Legally Yours,  Political Law

Alcantara v. Director of Prisons

75 PHIL 749
Petitioner Aniceto Alcantara was convicted of the crime of illegal discharge of firearms with less serious physical injuries. The Court of Appeals modified the sentence to an indeterminate penalty from arresto mayor to prison correccional. Petitioner now questions the validity of the decision on the sole ground that said the court was only a creation of the so-called Republic of the Philippines during Japanese military occupation, thus, a petition for the issuance of a writ of habeas corpus from petitioner.

Is the judgment of Court of Appeals good and valid?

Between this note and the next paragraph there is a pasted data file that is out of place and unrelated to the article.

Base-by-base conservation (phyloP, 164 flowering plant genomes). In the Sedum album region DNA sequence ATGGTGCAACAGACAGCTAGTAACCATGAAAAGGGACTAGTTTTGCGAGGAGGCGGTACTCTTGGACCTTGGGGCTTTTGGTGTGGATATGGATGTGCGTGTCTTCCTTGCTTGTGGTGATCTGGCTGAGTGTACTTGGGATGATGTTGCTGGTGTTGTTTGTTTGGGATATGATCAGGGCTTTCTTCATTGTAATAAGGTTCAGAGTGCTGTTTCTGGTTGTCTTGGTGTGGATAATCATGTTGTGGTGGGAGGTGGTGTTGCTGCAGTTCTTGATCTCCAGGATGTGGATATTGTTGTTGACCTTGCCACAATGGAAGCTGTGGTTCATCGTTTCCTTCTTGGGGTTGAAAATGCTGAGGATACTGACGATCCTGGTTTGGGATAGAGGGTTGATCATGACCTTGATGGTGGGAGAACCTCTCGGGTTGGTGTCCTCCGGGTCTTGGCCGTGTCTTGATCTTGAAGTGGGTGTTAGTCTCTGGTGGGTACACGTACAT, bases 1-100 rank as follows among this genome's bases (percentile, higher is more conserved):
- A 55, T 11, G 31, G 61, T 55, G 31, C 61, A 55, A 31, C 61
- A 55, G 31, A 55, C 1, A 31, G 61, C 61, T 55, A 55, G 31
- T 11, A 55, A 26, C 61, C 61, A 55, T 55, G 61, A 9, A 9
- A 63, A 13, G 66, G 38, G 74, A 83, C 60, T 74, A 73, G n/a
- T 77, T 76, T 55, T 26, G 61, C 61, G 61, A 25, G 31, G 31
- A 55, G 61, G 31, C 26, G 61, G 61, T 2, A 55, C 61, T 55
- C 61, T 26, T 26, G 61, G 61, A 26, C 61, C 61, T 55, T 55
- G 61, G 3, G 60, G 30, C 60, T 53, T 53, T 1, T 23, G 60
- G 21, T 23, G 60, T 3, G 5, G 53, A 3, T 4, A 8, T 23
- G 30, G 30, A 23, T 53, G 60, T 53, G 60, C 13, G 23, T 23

Judgments of such court were good and valid and remain good and valid for the sentence which petitioner is now serving has no political complexion. A penal sentence is said to be of a political complexion when it penalizes a new act not defined in the municipal laws, or acts already penalized by the latter as a crime against the legitimate government but taken out of territorial law and penalized as new offenses committed against the belligerent occupant which is necessary for the control of the occupied territory and the protection of the army of the occupier. Such is the case at hand, the petition for writ of habeas corpus is denied.

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